What You Should Know:
– The traditional approach to fostering biopharma growth is no longer sustainable, according to Accenture research and analysis. The new research reveals perspectives on the life sciences industry based on an extensive analysis of over 300 M&A deals made by the top 30 biopharma companies between 2010–2021.
– The analysis reveals multiple factors are eroding the sustainability of an inorganic growth strategy, such as rising costs of M&A, declining ability to pay and new challengers. However, the pace of innovation in life sciences is at an all-time high.
Inorganic Growth Strategy
With biopharmas continuing to develop capabilities through i.e. AI and analytics, we’re experiencing an exciting and accelerated pace of innovation. Traditionally, biopharma companies have relied heavily on M&A for growth, with more than 60% of their marketed assets coming through acquisitions over the past 15 years. Accenture explored those patterns and identified three driving factors eroding the sustainability of an inorganic growth strategy:
1. Rising costs of inorganic growth: for M&A deals valued at more than $500M, the average takeout premium in biopharma has grown from 51% in 2018 to roughly 71% in 2021.2 This is in part due to the increasing amount of venture capital flowing to biotechs with total investments in biotech nearly doubling in 2021 compared to 2019.3 In Q1 2022, public markets slowed with biotech performance dropping and capital raised decreasing. Nevertheless, private markets remain healthy with total VC investment in Q1 2022 being the second-largest quarter of all time (after Q1 2021) for biotech-venture capital funding.
2. Biotech going to market: smaller biotech companies were responsible for ~55% of all drugs to brought to market between 2017 and 2021— further fueling the escalating deal premiums.
3. Increasing profitability pressures: biopharma’s are experiencing margin declines in almost every therapeutic area. In fact, this decline is expected to be over 6% on average, with anti-infectives expected to experience the largest decline at 11.6%.
4 Growth Pathways for Biopharma Companies
Accenture identifies four key growth pathways for biopharma companies, including insight into the growth pathways the top 30 biopharma companies used to achieve their goals:
1. Builder: Biopharma’s traditional way of bolstering pipeline assets by bolting on late-stage acquisitions. 70 percent of all deals over the past 10 years were Builder and Architect pathways, but the traditional Builder pathways approach is becoming less appealing.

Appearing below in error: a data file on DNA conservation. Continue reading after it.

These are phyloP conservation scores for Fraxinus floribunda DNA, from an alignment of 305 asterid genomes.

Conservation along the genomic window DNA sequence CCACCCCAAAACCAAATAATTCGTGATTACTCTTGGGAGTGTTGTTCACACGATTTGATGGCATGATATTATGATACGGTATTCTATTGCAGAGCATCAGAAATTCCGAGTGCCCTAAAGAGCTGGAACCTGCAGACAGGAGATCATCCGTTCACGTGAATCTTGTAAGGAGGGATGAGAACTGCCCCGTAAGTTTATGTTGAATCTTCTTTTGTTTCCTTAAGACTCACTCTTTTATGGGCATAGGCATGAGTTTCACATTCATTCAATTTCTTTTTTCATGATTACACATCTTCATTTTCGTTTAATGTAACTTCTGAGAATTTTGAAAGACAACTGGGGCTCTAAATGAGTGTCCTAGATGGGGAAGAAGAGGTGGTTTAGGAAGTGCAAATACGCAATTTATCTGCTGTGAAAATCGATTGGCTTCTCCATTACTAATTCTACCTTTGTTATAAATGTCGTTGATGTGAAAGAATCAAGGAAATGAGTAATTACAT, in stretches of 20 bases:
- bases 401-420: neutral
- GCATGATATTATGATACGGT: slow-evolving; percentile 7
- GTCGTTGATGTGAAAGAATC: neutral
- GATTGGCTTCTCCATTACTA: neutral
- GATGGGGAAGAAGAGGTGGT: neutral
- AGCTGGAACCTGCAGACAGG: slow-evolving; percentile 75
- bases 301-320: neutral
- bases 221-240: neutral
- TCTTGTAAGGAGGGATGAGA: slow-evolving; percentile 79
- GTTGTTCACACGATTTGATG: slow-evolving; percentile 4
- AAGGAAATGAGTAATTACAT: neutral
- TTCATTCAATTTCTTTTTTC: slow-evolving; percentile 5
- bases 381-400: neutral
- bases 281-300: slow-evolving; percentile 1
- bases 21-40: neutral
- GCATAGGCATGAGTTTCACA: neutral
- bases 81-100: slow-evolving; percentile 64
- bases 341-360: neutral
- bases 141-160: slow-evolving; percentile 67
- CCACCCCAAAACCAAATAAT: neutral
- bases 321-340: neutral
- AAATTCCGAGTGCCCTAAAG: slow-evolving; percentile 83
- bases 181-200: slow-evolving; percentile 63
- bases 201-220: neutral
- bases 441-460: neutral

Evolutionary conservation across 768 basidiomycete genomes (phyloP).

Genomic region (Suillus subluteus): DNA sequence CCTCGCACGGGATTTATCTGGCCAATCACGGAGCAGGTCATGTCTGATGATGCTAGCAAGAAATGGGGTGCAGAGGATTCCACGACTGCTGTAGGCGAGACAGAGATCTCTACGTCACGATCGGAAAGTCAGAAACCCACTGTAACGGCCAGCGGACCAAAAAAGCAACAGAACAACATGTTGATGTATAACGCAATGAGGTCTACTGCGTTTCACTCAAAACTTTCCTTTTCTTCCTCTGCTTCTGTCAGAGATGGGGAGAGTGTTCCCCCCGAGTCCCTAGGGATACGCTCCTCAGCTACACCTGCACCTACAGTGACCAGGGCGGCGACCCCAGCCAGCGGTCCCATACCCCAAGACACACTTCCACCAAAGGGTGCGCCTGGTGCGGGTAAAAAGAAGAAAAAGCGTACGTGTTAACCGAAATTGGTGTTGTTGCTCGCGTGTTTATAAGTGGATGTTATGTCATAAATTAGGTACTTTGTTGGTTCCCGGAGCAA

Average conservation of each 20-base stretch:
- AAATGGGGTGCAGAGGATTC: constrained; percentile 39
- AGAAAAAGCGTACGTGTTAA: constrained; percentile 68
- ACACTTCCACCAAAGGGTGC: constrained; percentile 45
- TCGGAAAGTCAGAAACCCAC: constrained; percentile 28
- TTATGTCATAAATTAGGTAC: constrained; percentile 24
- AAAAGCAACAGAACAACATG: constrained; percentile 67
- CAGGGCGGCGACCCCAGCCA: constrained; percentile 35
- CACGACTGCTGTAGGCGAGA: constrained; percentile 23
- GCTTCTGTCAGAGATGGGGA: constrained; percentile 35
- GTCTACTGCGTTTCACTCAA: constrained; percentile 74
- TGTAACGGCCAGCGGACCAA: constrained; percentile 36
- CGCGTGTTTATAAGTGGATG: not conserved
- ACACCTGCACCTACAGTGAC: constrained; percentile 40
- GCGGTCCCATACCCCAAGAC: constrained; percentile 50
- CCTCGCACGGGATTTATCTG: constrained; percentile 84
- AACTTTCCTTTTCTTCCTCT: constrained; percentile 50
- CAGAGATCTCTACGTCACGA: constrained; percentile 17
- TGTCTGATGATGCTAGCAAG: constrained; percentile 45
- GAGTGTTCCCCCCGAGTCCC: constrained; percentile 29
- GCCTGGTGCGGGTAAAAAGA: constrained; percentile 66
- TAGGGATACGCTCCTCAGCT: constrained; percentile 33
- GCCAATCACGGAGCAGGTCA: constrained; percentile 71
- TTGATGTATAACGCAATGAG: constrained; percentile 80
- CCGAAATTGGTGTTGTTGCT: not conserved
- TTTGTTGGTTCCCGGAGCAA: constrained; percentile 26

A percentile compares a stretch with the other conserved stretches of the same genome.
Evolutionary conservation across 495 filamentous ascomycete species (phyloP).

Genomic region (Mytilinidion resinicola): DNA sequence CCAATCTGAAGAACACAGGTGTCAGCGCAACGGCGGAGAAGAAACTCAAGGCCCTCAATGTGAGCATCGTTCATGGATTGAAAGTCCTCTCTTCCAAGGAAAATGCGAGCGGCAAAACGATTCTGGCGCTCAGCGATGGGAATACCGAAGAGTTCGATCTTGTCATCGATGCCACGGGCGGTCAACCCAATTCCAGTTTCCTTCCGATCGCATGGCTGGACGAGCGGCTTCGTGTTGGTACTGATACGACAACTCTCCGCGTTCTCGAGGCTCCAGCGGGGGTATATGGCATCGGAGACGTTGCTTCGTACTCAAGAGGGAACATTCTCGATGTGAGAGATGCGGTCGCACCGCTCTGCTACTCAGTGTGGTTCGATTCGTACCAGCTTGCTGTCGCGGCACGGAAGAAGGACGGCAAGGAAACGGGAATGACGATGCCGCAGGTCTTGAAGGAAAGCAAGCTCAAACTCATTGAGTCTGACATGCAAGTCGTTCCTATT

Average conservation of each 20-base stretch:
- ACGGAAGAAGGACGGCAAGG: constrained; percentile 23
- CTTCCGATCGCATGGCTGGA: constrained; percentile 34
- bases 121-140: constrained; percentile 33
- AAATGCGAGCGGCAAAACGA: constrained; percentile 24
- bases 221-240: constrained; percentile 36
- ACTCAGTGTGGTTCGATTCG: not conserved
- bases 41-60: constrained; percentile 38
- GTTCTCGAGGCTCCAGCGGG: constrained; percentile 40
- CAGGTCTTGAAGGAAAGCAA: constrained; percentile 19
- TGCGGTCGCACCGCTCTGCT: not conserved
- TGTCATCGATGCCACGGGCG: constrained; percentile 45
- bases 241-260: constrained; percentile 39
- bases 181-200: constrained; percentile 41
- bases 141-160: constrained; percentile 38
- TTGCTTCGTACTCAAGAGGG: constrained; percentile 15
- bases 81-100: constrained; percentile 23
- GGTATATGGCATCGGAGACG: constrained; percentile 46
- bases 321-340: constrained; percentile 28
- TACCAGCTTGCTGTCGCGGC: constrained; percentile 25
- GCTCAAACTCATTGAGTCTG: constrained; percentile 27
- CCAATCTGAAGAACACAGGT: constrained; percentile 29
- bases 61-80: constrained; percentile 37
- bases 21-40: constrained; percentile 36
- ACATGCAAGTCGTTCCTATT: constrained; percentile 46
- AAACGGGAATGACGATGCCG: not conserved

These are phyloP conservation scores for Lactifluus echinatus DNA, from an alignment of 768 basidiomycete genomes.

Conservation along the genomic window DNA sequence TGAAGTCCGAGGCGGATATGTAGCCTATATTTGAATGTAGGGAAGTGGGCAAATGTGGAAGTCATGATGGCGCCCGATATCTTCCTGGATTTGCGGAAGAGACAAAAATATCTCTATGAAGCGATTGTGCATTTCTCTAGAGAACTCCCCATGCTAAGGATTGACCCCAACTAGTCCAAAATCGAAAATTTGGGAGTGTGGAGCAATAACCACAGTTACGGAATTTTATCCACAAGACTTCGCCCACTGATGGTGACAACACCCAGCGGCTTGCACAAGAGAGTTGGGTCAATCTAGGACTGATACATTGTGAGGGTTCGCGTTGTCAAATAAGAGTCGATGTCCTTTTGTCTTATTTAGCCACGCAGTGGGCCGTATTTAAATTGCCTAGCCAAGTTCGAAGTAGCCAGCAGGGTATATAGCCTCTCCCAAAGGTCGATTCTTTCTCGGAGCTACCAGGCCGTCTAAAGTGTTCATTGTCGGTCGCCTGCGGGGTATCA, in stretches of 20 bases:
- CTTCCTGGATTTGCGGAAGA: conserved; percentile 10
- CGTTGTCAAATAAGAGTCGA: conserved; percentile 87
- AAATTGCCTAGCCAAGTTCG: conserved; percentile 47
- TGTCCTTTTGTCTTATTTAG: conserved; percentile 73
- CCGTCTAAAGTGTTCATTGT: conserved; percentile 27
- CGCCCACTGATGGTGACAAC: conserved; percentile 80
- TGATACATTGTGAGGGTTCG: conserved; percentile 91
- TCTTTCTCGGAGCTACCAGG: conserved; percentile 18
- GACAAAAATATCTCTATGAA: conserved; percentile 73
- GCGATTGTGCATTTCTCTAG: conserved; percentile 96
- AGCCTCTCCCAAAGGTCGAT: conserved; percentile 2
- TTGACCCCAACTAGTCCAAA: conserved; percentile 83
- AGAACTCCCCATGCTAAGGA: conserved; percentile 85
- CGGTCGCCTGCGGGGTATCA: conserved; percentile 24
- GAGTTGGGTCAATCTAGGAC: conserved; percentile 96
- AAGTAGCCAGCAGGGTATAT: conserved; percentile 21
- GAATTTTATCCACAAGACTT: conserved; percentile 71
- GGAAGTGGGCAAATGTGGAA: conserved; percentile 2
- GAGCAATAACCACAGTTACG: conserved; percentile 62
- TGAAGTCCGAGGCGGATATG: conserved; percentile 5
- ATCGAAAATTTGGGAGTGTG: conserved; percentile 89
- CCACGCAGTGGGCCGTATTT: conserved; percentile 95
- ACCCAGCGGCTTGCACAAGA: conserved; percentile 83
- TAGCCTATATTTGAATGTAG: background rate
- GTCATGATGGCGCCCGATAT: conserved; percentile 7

2. Architect: Early-stage asset acquisitions—often with a biotechnology platform (bio-platform)—that enable companies to expand their pipeline across therapeutic areas. Analysis finds a 30 percent increase in Architect pathways over the past five years compared to the previous five year period.
3. Ecosystem: Acquisition of know-how and capabilities to innovate faster or reach customers in a new way i.e., through analytics, AI, new devices, etc. 16 percent of the total volume of M&A deals focus on Ecosystem pathways.
4. Controller: Geographic expansion or vertical integration i.e., growth markets, control supply, or points of sales. The analysis finds 14 percent of deals focus on geographic expansion or vertical integration (Controller pathways).
3 Key Actions for New Era of Innovation & Growth
With the pace of innovation accelerating and the expectation of companies to keep pace, the future of growth and M&A is set to transform. Accenture identified three key actions biopharma companies should implement in this new era of innovation and growth:
1. Combine biotechnology platforms (bio-platforms) and capabilities to create value
Different bio-platforms can and should help each other evolve in new directions and create value together. Ecosystem growth pathways that provide access to computational power, data, and advanced analytics, as well as digital and automation technologies, help power bio-platforms to develop treatments faster.
2. Become a “cross-platform” organization and culture
As companies develop additional assets using bio-platforms, they will learn how to develop these assets faster and more efficiently. This learning can and should then be applied to other bio-platforms and various therapeutic areas to increase speed.
3. Create a novel science and technology (S&T) incubator that reports to C-suite
If executed well, the bio-platform strategy will lead to a proliferation of assets in various therapeutic areas (TAs). It is not efficient to keep building new TA verticals and therefore biopharma will need to externally source experts, skill sets, capabilities, and relationships on demand.